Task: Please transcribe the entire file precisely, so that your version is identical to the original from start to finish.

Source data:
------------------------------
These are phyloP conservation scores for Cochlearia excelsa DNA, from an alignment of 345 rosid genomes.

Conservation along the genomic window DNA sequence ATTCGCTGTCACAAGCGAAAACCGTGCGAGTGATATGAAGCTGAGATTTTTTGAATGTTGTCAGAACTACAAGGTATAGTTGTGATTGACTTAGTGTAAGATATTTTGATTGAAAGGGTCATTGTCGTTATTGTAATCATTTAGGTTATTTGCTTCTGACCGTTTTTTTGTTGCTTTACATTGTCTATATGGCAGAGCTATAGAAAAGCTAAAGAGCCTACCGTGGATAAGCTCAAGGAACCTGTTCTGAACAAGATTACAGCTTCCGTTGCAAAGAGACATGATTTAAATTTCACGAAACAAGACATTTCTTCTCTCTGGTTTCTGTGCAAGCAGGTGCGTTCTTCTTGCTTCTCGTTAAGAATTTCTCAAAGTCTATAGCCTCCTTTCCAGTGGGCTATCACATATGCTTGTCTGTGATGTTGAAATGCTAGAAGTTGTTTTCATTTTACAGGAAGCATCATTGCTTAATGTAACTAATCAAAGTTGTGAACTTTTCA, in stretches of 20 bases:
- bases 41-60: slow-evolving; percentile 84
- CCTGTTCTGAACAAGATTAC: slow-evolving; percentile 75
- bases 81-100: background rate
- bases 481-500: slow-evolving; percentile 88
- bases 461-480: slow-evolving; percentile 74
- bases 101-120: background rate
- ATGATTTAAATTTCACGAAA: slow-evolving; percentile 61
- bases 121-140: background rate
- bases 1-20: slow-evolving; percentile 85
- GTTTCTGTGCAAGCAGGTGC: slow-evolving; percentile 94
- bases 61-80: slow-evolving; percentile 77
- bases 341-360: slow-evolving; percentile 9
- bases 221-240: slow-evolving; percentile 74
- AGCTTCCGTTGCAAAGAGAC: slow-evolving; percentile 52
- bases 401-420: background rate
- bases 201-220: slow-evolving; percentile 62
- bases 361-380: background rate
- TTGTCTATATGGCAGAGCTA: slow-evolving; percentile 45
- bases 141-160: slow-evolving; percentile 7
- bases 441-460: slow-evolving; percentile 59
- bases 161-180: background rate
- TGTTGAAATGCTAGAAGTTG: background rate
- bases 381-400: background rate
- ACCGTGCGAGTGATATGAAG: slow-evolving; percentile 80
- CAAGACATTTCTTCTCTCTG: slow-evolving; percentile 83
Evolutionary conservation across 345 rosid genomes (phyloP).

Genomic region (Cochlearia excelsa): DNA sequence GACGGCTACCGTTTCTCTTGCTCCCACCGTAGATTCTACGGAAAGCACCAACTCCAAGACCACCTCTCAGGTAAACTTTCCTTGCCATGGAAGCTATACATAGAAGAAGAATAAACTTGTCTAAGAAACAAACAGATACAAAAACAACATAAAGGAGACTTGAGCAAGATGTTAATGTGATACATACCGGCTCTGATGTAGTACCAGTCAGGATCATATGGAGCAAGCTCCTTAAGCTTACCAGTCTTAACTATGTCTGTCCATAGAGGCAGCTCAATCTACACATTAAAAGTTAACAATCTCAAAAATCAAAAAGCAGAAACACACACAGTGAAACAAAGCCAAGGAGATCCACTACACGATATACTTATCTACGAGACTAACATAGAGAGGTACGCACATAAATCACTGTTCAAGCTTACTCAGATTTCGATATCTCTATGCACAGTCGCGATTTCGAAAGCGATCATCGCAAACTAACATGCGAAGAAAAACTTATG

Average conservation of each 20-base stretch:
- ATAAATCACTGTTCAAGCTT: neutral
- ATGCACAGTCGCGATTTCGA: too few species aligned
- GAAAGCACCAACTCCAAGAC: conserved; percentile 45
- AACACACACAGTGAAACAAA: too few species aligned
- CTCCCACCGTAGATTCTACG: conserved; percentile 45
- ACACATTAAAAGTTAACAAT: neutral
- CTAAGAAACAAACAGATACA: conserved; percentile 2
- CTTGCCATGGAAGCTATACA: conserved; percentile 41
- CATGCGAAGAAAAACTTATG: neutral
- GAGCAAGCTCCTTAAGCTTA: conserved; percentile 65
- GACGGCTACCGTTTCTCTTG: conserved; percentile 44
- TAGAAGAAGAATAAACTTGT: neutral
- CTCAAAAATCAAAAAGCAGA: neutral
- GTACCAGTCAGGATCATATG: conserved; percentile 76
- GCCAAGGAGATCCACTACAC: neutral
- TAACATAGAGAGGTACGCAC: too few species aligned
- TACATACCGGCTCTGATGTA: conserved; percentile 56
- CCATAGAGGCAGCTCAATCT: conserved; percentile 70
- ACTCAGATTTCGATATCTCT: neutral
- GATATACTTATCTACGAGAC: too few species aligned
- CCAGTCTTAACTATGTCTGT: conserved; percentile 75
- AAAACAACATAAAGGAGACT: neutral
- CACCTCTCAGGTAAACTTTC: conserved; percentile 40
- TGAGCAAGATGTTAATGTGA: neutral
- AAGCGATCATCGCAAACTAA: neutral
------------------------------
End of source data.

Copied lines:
These are phyloP conservation scores for Cochlearia excelsa DNA, from an alignment of 345 rosid genomes.

Conservation along the genomic window DNA sequence ATTCGCTGTCACAAGCGAAAACCGTGCGAGTGATATGAAGCTGAGATTTTTTGAATGTTGTCAGAACTACAAGGTATAGTTGTGATTGACTTAGTGTAAGATATTTTGATTGAAAGGGTCATTGTCGTTATTGTAATCATTTAGGTTATTTGCTTCTGACCGTTTTTTTGTTGCTTTACATTGTCTATATGGCAGAGCTATAGAAAAGCTAAAGAGCCTACCGTGGATAAGCTCAAGGAACCTGTTCTGAACAAGATTACAGCTTCCGTTGCAAAGAGACATGATTTAAATTTCACGAAACAAGACATTTCTTCTCTCTGGTTTCTGTGCAAGCAGGTGCGTTCTTCTTGCTTCTCGTTAAGAATTTCTCAAAGTCTATAGCCTCCTTTCCAGTGGGCTATCACATATGCTTGTCTGTGATGTTGAAATGCTAGAAGTTGTTTTCATTTTACAGGAAGCATCATTGCTTAATGTAACTAATCAAAGTTGTGAACTTTTCA, in stretches of 20 bases:
- bases 41-60: slow-evolving; percentile 84
- CCTGTTCTGAACAAGATTAC: slow-evolving; percentile 75
- bases 81-100: background rate
- bases 481-500: slow-evolving; percentile 88
- bases 461-480: slow-evolving; percentile 74
- bases 101-120: background rate
- ATGATTTAAATTTCACGAAA: slow-evolving; percentile 61
- bases 121-140: background rate
- bases 1-20: slow-evolving; percentile 85
- GTTTCTGTGCAAGCAGGTGC: slow-evolving; percentile 94
- bases 61-80: slow-evolving; percentile 77
- bases 341-360: slow-evolving; percentile 9
- bases 221-240: slow-evolving; percentile 74
- AGCTTCCGTTGCAAAGAGAC: slow-evolving; percentile 52
- bases 401-420: background rate
- bases 201-220: slow-evolving; percentile 62
- bases 361-380: background rate
- TTGTCTATATGGCAGAGCTA: slow-evolving; percentile 45
- bases 141-160: slow-evolving; percentile 7
- bases 441-460: slow-evolving; percentile 59
- bases 161-180: background rate
- TGTTGAAATGCTAGAAGTTG: background rate
- bases 381-400: background rate
- ACCGTGCGAGTGATATGAAG: slow-evolving; percentile 80
- CAAGACATTTCTTCTCTCTG: slow-evolving; percentile 83
Evolutionary conservation across 345 rosid genomes (phyloP).

Genomic region (Cochlearia excelsa): DNA sequence GACGGCTACCGTTTCTCTTGCTCCCACCGTAGATTCTACGGAAAGCACCAACTCCAAGACCACCTCTCAGGTAAACTTTCCTTGCCATGGAAGCTATACATAGAAGAAGAATAAACTTGTCTAAGAAACAAACAGATACAAAAACAACATAAAGGAGACTTGAGCAAGATGTTAATGTGATACATACCGGCTCTGATGTAGTACCAGTCAGGATCATATGGAGCAAGCTCCTTAAGCTTACCAGTCTTAACTATGTCTGTCCATAGAGGCAGCTCAATCTACACATTAAAAGTTAACAATCTCAAAAATCAAAAAGCAGAAACACACACAGTGAAACAAAGCCAAGGAGATCCACTACACGATATACTTATCTACGAGACTAACATAGAGAGGTACGCACATAAATCACTGTTCAAGCTTACTCAGATTTCGATATCTCTATGCACAGTCGCGATTTCGAAAGCGATCATCGCAAACTAACATGCGAAGAAAAACTTATG

Average conservation of each 20-base stretch:
- ATAAATCACTGTTCAAGCTT: neutral
- ATGCACAGTCGCGATTTCGA: too few species aligned
- GAAAGCACCAACTCCAAGAC: conserved; percentile 45
- AACACACACAGTGAAACAAA: too few species aligned
- CTCCCACCGTAGATTCTACG: conserved; percentile 45
- ACACATTAAAAGTTAACAAT: neutral
- CTAAGAAACAAACAGATACA: conserved; percentile 2
- CTTGCCATGGAAGCTATACA: conserved; percentile 41
- CATGCGAAGAAAAACTTATG: neutral
- GAGCAAGCTCCTTAAGCTTA: conserved; percentile 65
- GACGGCTACCGTTTCTCTTG: conserved; percentile 44
- TAGAAGAAGAATAAACTTGT: neutral
- CTCAAAAATCAAAAAGCAGA: neutral
- GTACCAGTCAGGATCATATG: conserved; percentile 76
- GCCAAGGAGATCCACTACAC: neutral
- TAACATAGAGAGGTACGCAC: too few species aligned
- TACATACCGGCTCTGATGTA: conserved; percentile 56
- CCATAGAGGCAGCTCAATCT: conserved; percentile 70
- ACTCAGATTTCGATATCTCT: neutral
- GATATACTTATCTACGAGAC: too few species aligned
- CCAGTCTTAACTATGTCTGT: conserved; percentile 75
- AAAACAACATAAAGGAGACT: neutral
- CACCTCTCAGGTAAACTTTC: conserved; percentile 40
- TGAGCAAGATGTTAATGTGA: neutral
- AAGCGATCATCGCAAACTAA: neutral